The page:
We then looked at work by Alison Wilding  with ' backgrounds'  painted over drawings.   Working on a larger scale and on decent cartridge paper  rather than photocopies  I had  fun with ink:  a skeletal hand with  a 'fingerprint' wash over the top  and then stencilled hand in graphite with ink wash.

We were shown different booklet folding techniques which I didn't get round to but I've aiming to do something different to the back of these papers and then fold and see what I've got. Not quite the scale of  what I did with broomsticks in Puglia  !

Drawing Tuesday at Brunei Gallery and Wellcome Collection

 Drawing Tuesday last week was back at the Brunei Gallery at SOAS. Id brought coloured pencils and pens  but was so overwhelmed by all the wonderful textiles I didn't know where to begin! So I settled for something simpler (haa!) a selection of silver bracelets rendered in graphite

After lunch at Mary Ward ( delicious vegetarian food)  I headed back to Wellcome Collection to  collect some more information for the Contemporary Drawing Sketchbook Course
 On the previous  visit I'd been intrigued by the x-ray quality  of  white ink drawings on slate by Michael Hopkins  so came armed with black paper and white pencils and crayons!
 They're beautiful when you look at them closely, the combination of hard and soft edges and diffuse overlapping shapes reminiscent of bones. On a different scale to Ian McKeevers 'Temple Paintings' but sharing some of the same qualities .
In the 'electricity' exhibition ( no photos allowed) I didn't get past the first room with the very early studies of discharge patterns . Again the black paper and white gel pen came in handy and I remembered the subtlety  of Rothko's  graphite on black  in  trying to show the 'Lichtenberg Figures' on copper plates.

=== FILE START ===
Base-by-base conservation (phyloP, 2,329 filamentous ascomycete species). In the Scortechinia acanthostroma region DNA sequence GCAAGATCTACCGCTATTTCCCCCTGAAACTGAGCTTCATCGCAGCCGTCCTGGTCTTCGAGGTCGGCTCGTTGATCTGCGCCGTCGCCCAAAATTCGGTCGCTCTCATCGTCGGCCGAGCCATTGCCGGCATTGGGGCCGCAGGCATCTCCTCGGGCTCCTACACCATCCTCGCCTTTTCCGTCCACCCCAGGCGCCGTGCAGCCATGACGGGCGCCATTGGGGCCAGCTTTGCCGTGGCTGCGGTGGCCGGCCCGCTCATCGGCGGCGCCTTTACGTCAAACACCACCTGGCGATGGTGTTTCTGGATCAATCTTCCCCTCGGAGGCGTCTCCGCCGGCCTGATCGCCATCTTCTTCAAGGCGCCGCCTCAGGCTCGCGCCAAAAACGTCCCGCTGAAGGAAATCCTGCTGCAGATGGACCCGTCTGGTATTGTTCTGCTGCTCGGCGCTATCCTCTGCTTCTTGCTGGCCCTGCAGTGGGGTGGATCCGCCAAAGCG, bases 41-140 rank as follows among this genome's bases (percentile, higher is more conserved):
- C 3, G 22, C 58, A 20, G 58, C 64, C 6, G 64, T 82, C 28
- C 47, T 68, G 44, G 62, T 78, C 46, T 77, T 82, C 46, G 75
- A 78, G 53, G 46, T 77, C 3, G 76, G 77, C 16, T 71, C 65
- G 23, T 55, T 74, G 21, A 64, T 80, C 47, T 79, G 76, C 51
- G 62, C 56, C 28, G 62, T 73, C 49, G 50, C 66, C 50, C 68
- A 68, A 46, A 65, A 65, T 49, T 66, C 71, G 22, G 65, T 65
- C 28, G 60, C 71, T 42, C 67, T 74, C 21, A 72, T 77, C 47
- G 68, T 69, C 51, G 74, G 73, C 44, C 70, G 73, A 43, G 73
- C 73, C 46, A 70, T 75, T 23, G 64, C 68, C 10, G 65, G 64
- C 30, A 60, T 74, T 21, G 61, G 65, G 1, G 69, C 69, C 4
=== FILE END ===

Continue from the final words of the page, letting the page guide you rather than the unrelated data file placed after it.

Tuesday 14 March 2017

Contemporary Drawing Sketchbook - Data Gathering at Wellcome Collection

On Thursday,  after lunch  in the members room and a quick look round rooms 90,91 at British Museum ( watercolours and ' where the thunderbird lives'),  I headed off to Wellcome Collection for the first session of City Lit Contemporary Drawing Sketchbook  course.

After a discussion on various ways of recording : eg different materials ; collage; continuous line; making notes; we spent an hour each on 2 different activities: drawing 2  commissioned works by contemporary artists ( lots to choose from)  looking at methods used and how they'd interpreted their them and then drawing from exhibition ' Electricity- the spark of life'             

 I first studied the glass interpretation of  the swine flu virus by   Luke Jerram, fascinated by the different qualities of the glass itself but also the shadows and reflection. I could see rings of of papercut  people in the shadows . Intentional, accidental, does it matter?